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Table of Contents   
ORIGINAL RESEARCH  
Year : 2013  |  Volume : 24  |  Issue : 6  |  Page : 690-693
The effect of Remin Pro® on bleached enamel hardness: An in-vitro study


Department of Conservative and Endodontics, Dr. Syamala Reddy Dental College and Hospital, Bangalore, Karnataka, India

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Date of Submission21-Mar-2013
Date of Decision06-Jun-2013
Date of Acceptance19-Jul-2013
Date of Web Publication20-Feb-2014
 

   Abstract 

Introduction: Remineralization as a treatment procedure has received a lot of attention both from clinicians as well as researchers. The objective of this study was to assess the effect of Remin Pro® on enamel microhardness after bleaching the teeth with McInnes bleaching agent using Vickers microhardness tester.
Materials and Methods: In this study, freshly extracted ten central incisors were taken which were subjected to baseline indentation by using Vickers microhardness indenter and then McInnes bleaching solution was applied for 5 min to demineralize these teeth. Remin Pro a newer remineralizing agent was applied for 7 days, which showed an increase in microhardness at the end of 7 days.
Results: The values were subjected for statistical analysis using paired t-test. All the samples showed a decrease in the microhardness after bleaching with McInnes solution. The decrease in mean hardness from baseline to demineralization was found to be statistically significant (P < 0.001). However, remineralizing the same tooth with Remin Pro for 7 days, showed an increase in hardness, which was found to be statistically significant (P < 0.05).
Conclusion: McInnes bleaching agent decreases the microhardness of enamel and Remin Pro® used in the study causes an increase in the microhardness of bleached enamel.

Keywords: Demineralization, McInnes bleaching agent, remineralization, Remin Pro®

How to cite this article:
Kamath U, Sheth H, Mullur D, Soubhagya M. The effect of Remin Pro® on bleached enamel hardness: An in-vitro study. Indian J Dent Res 2013;24:690-3

How to cite this URL:
Kamath U, Sheth H, Mullur D, Soubhagya M. The effect of Remin Pro® on bleached enamel hardness: An in-vitro study. Indian J Dent Res [serial online] 2013 [cited 2019 Sep 22];24:690-3. Available from: http://www.ijdr.in/text.asp?2013/24/6/690/127612
Currently, treatment modalities available to treat discolored teeth include laminates, porcelain jacket crown and bleaching. Of these bleaching is popular, as it is least invasive, least expensive and simple to use. [1]

The technique was first described in 1877 as whitening of teeth. Later in 1916, Dr. Walter Kane used hydrochloric acid to remove fluorosis stains. In 1937, Ames used an alternative technique using the hydrogen peroxide instead of hydrochloric acid to remove fluorosis stains. [2],[3] McInnes successfully bleached the teeth with endemic fluorosis, wherein he used five parts 30% hydrogen peroxide, five parts 36% hydrochloric acid and one part ethyl ether. [4],[5]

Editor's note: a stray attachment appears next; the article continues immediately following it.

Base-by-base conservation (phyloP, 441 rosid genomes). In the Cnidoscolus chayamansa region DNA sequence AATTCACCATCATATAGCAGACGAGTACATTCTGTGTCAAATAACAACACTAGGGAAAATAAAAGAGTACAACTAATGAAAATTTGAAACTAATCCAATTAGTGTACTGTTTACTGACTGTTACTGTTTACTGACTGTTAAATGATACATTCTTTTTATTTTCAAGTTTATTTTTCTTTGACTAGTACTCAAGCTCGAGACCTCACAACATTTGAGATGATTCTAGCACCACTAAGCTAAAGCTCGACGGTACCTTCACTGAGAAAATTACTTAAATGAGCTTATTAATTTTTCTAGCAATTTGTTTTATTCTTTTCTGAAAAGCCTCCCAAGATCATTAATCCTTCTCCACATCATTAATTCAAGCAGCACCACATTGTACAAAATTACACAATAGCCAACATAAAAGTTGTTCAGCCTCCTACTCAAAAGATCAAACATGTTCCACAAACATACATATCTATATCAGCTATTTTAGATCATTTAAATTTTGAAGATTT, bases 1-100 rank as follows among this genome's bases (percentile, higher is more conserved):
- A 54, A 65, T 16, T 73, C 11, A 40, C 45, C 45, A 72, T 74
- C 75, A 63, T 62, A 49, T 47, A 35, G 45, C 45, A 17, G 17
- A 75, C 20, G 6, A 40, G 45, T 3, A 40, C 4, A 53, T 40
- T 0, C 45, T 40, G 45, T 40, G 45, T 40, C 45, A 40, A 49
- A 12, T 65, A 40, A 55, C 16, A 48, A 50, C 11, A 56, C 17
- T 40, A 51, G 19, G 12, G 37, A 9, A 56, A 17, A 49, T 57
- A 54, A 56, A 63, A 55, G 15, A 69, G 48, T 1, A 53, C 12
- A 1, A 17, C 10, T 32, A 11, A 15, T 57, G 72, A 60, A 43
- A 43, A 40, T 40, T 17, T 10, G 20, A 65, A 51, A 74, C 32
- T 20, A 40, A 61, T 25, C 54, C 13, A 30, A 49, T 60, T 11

Significant amount of mineral loss has been noted due to increased frequency of acid exposure in bleaching, which tends to alter the total demineralization/remineralization amounts. [2],[4] Various methods have been used to analyze tooth demineralization/remineralization. These include microradiography to measure mineral loss/gain, indirect measures like iodine permeability and surface microhardness. [6]

Remin Pro® (VOCO GmbH) is a newer remineralizing water-based cream which contains hydroxyapatite, fluoride and xylitol. Hydroxyapatite fills eroded enamel, fluoride seals dentinal tubules and xylitol acts as an antibacterial agent. It has been recommended for the management of dentinal hypersensitivity, to prevent enamel demineralization and to promote remineralization of enamel subsurface lesions. [7]

The present study was undertaken to investigate the influence of McInnes bleaching agent on enamel microhardness and subsequent remineralization by Remin Pro® on bleached enamel surface using Vickers hardness indenter.


   Materials and Methods Top


Various materials and equipment used in the study are shown in [Table 1].
Table 1: Materials and equipment used for study

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Sample preparation

Ten freshly extracted, sound central incisors were selected and their roots were removed. Then, each tooth crown was embedded in self-cured acrylic resin molds, with the labial surface leveled on top and lying flat and parallel to the horizontal plane. Mounted samples were stored in artificial saliva to prevent dehydration. The baseline microhardness measurements were taken on the labial surface by means of a Vickers indenter with 100 g of force for 30 s by focusing at × 10 objective lens [Figure 1], two indentations on each sample away from edge were made and the average of two readings were taken as baseline microhardness measurement.
Figure 1: Vickers microhardness tester

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Preparation of bleaching agent and its application